Thursday, October 29, 2015

My new baby, Luna

I had Grace's due date written on the calendar as October 26.  She gave birth just at dawn, October 25..  Because it was almost time for the full moon, I named the baby heifer Luna.  As it turns out, this is the only calf we got from that ornery Jersey bull I raised, since we butchered him before he managed to serve Penny.  He was such a runt, it's amazing he was able to climb Mount Gracie and do the deed.  We butchered him and let the grandson have half the meat for paying the processing fee.  I am ecstatic at getting a heifer, because a Jersey bull isn't worth much to anybody.  Both the mom and the sire have some Holstein in their bloodlines, and it shows up somewhat in Luna:  She doesn't have the lovely "dished face" pure Jerseys have, and she is a little longer-legged and larger in general that most Jersey heifer calves.  Here she is trying to get her first meal:
I fully intended to buy a couple of Holstein bull calves by this time, but the dairy didn't have any available when I called.  They have calves being born all the time, so I hope to get some within the next week.  

We babysat our prize little girl three days this week, but now her mom is off work until Monday.  I took the opportunity to take some straw to the barn, and then I picked tomatoes.   The weather-guessers are forecasting near-freezing temperatures for tonight, so I decided to get in gear.

I've been eating four or five tomatoes every day, just because I know it won't be long till we'll have to resort to plastic, tasteless, store-bought tomatoes.  We've had BLT's quite a bit lately, too.  

That's a three-gallon bucket almost full of green tomatoes.  I hope they ripen a few at a time so we'll have some for the table after the present ripe ones are gone.  I used to wrap the green tomatoes in newspaper to ripen, so that if any of them started to go bad it wouldn't spread to the others.  This time I intend just to go through them every couple of days and check them.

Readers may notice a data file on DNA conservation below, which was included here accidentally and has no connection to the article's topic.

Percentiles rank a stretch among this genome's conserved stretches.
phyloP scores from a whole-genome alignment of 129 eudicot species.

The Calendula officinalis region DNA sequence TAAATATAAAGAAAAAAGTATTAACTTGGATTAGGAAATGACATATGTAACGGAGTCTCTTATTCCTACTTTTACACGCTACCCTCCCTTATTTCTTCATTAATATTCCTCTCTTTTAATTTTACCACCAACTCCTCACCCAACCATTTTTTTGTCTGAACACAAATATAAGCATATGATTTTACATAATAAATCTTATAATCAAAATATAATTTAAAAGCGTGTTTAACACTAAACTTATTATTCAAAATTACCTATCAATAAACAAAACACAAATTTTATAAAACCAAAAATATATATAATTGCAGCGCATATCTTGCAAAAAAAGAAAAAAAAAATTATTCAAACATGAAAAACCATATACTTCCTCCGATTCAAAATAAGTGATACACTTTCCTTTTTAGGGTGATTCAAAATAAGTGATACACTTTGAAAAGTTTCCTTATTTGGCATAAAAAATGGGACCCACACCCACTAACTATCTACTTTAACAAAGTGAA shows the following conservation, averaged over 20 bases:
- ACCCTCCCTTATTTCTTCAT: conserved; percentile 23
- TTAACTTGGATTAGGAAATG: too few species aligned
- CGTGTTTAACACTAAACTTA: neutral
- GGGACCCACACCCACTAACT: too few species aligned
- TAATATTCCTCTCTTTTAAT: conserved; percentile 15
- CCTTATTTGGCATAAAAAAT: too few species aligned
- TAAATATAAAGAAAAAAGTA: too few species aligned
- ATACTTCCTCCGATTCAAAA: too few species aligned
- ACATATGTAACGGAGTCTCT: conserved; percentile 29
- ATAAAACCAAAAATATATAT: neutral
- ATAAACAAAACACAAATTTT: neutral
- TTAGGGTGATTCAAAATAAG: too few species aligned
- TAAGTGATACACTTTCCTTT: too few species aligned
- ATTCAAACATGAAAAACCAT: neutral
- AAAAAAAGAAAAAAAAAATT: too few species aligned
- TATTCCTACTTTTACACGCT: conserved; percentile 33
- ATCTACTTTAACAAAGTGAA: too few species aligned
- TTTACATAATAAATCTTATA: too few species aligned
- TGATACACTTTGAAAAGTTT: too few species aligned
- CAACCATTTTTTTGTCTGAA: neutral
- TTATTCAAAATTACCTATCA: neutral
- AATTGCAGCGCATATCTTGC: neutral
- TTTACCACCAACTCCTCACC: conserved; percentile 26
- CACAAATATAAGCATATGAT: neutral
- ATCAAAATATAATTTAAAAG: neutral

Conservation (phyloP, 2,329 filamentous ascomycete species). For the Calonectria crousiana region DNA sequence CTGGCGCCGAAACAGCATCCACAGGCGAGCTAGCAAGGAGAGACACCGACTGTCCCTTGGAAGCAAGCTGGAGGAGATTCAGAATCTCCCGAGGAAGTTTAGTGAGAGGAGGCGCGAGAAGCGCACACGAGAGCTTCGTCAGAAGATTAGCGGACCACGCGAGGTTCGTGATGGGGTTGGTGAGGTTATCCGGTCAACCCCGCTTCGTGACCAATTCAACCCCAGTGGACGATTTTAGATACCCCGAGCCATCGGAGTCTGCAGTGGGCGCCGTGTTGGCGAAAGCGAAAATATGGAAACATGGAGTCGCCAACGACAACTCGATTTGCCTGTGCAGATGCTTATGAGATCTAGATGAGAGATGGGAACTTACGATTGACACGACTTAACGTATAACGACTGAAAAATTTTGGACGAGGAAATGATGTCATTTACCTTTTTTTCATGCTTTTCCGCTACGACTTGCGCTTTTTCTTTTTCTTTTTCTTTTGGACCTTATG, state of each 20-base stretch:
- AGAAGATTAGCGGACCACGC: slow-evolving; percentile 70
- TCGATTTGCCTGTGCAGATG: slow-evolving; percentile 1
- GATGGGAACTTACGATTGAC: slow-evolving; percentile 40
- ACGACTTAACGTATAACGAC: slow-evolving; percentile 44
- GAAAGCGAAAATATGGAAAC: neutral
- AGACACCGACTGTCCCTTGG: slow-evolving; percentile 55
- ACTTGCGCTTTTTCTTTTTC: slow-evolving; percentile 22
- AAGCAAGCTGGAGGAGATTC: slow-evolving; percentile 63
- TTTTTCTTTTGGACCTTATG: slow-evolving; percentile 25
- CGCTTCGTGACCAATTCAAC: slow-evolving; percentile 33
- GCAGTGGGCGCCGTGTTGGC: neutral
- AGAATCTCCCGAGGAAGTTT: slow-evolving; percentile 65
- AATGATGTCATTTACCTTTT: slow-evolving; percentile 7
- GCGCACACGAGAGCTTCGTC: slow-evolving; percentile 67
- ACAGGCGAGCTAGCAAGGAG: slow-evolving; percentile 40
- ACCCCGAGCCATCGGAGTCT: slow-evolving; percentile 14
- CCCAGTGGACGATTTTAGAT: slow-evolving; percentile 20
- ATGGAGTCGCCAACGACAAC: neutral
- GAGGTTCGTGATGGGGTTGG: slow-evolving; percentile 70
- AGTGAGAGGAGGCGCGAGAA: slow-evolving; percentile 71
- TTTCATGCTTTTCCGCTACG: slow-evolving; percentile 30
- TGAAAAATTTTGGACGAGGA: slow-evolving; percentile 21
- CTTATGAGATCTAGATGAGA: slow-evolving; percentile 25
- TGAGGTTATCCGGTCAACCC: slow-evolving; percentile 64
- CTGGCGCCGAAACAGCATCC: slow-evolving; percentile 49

I sent the poem in the previous entry to the secretary of our tractor club, and she asked if I'd read it at our club Christmas dinner; of course I agreed to that.  Where would I get a more receptive audience for that poem than with a group of tractor-loving people?


Celeste Sanders said...

Beautiful Luna and nice tomatoes

Margaret said...

I love Luna's sweet face! My tomatoes are finished and I'll certainly miss them. I hate the store ones; they have little or no flavor!!

I'm mostly known as 'MA' said...

Congratulations on the full moon baby. Luna is a perfect name. Those tomatoes look wonderful. I've been missing fresh tomatoes from our farmer's market. I'm sure that the tractor club will enjoy your poem. Hope your Friday is a fantastic one !

krueth said...

What a perfect name for your calf. I tossed the last of my tomatoes out in the woods when they wouldn't ripen anymore and were spoiling one by one. I am so glad you are going to read your poem to the Tractor Club. They can all relate for sure. Wendy